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Government Affairs Program SPECIAL UPDATE

Natural Hazards Caucus Holds Event, Releases Discussion Paper


This update was originally sent out as an e-mail message to AGI's member societies.

IN A NUTSHELL: On January 22nd, the Congressional Natural Hazards Caucus kicked off its activities in the new 107th Congress with a roundtable event to consider the impacts of the recent earthquake in El Salvador and to discuss the broader natural hazards challenges facing the United States. In conjunction with the event, caucus co-chairs Sen. John Edwards (D-NC) and Sen. Ted Stevens (R-AK) released a discussion document prepared for the caucus, highlighting why the nation is becoming more vulnerable to natural disasters and what actions Congress can take to solve the problem.


Senators Edwards and Stevens formed the Congressional Natural Hazards Caucus last year to provide a forum on Capitol Hill for natural hazard issues and to provide their colleagues with an opportunity to demonstrate their commitment to reducing hazard losses. The caucus, which currently includes seventeen senators, is supported by the Natural Hazards Caucus Work Group -- outside organizations, including AGI and a number of its member societies, that share the senators' interest in raising the profile of natural hazards issues in Congress.

The caucus held its first forum last June, and at that event the senators called on the work group to develop a document that would identify key challenges for the caucus to address. The resulting discussion paper was released at Monday's roundtable event, held in the Dirksen Senate Office Building.

Over 100 people attended the event, which provided an opportunity for the senators to learn about the recent earthquake in El Salvador and its implications for the United States. The caucusheard from two speakers: Dr. P. Patrick Leahy, U.S. Geological Survey (USGS) Associate Director for Geology, and Dr. William Hooke, Senior Policy Fellow at the American Meteorological Society.

Leahy updated the senators on the January 13th earthquake and resulting landslides in El Salvador, which killed over 600 people and destroyed more than 21,000 houses.  He also spoke about areas in the U.S., such as the Pacific Northwest, that also are vulnerable to earthquake-triggered landslides. Leahy told the senators that programs such as the Advanced National Seismic System and the USGS stream gaging network help provide Americans with the data needed to understand the potential for natural disasters in vulnerable areas throughout the country.

Hooke summarized the key points from the work group's discussion paper, concluding: "Natural hazards are no respecters of political party, or societyís schedule, or national agenda. They are not constrained by state or regional or national boundaries. They cannot be contained physically. We canít cap the volcano, or forestall the earthquake, or halt the winter storm. However, we can limit the damaging impacts of these extremes -- by appropriate policy, by cautious land use, proper engineering, and other steps, including public education and awareness well in advance of the hazardous event. We can provide more timely warnings, and thus improve emergency response. We can do more to promote long-term recovery. We can keep score, and learn from mistakes. In that spirit, the members of the work group look forward to working with the Congress as you work to reduce Americaís vulnerability to natural hazards."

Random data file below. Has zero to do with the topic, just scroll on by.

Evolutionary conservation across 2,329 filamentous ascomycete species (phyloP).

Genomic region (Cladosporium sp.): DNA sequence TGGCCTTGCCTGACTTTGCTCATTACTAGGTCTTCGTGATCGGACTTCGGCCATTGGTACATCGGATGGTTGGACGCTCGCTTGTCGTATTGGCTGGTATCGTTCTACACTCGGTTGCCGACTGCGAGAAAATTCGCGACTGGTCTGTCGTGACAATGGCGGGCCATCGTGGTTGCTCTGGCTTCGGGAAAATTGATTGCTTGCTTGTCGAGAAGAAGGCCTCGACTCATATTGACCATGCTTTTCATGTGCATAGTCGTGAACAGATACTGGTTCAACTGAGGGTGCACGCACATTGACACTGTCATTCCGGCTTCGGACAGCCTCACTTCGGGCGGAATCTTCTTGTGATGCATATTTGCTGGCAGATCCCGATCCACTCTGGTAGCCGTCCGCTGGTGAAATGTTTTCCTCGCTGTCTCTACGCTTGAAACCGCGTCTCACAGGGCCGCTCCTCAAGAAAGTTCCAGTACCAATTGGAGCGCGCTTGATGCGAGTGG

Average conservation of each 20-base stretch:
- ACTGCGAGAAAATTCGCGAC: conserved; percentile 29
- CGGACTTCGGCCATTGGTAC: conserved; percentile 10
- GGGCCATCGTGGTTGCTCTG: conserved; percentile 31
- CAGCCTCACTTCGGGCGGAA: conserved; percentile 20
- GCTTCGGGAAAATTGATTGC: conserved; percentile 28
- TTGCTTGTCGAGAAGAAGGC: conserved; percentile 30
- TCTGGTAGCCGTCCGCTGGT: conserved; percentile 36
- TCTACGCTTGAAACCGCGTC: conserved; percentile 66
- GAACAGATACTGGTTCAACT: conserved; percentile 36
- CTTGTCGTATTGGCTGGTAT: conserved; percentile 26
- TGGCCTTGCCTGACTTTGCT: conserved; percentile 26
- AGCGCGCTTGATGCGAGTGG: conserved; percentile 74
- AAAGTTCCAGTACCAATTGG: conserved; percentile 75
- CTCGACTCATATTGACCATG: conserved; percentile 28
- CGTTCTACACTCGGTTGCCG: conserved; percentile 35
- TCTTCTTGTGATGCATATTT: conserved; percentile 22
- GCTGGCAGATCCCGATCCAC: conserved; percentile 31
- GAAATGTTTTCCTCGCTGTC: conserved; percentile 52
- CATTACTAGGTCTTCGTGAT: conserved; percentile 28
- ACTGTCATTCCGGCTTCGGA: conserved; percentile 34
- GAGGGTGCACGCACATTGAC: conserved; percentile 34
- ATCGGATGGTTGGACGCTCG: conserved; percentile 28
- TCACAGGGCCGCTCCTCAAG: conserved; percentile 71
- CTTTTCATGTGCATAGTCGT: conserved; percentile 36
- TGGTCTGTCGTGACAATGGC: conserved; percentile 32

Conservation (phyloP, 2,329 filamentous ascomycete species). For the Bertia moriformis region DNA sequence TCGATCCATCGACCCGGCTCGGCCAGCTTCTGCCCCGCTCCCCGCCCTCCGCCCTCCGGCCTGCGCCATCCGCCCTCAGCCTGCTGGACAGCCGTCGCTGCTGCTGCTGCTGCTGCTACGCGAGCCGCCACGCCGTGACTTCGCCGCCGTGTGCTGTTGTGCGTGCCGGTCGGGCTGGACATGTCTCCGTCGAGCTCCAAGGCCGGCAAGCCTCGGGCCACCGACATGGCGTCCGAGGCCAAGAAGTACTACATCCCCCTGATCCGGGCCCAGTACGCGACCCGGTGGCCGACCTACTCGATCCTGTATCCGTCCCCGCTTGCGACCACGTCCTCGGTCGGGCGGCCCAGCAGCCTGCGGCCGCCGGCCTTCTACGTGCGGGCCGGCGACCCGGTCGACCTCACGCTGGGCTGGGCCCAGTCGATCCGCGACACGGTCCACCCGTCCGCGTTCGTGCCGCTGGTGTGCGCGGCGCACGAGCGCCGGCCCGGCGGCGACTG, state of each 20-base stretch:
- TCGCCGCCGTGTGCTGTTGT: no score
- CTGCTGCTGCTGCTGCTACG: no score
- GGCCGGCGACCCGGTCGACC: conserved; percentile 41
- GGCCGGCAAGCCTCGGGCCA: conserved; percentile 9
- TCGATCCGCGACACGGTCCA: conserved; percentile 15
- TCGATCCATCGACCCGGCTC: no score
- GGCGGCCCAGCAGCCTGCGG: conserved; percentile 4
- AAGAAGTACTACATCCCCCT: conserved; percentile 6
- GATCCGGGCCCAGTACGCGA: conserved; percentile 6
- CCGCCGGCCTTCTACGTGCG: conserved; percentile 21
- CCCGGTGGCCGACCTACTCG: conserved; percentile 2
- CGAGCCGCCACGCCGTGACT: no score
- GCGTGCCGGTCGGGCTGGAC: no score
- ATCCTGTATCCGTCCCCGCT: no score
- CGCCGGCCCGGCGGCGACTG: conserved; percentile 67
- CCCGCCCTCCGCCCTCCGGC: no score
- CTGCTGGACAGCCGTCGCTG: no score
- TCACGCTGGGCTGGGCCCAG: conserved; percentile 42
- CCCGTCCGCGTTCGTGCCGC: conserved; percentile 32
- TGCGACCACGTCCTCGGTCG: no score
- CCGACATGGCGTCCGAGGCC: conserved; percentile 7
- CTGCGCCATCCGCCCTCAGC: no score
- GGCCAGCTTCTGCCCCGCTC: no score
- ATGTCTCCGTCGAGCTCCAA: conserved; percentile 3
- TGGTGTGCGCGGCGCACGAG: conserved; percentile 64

The discussion paper is available for download at It identifies a number of challenges for Congress to address both in the near future and long term:

During the question-and-answer period, Senator Edwards picked up on the first theme of the discussion paper, asking how much disasters cost the taxpayers. Stevens, who chairs the Senate Committee on Appropriations, expressed similar concerns about the trend of increasing costs to the U.S. Treasury. He emphasized the need to focus more on prevention and preparation before these events take place.

In his remarks, Dr. Hooke also discussed a separate document prepared by work group organizations for the incoming Bush-Cheney Administration's transition team. The preparation of that document was spearheaded by the American Meteorological Society. Signatories include AGI and several of its member societies: the American Geophysical Union, the Association of American State Geologists, and the Seismological Society of America. Entitled "A National Priority: Building Resilience to Natural Hazards," its themes correspond closely to those in the caucus discussion paper with the bottom line being: the time has come for a new national approach to natural hazards. The transition document can be viewed at

For more information about this event and other caucus documents, please visit

Special update prepared by David Applegate, AGI Government Affairs Program, adapted from American Geophysical Union ASLA 01-03.

Additional sources: American Meteorological Society, Natural Hazards Caucus Work Group.

Please send any comments or requests for information to the AGI Government Affairs Program.

Posted January 26, 2001

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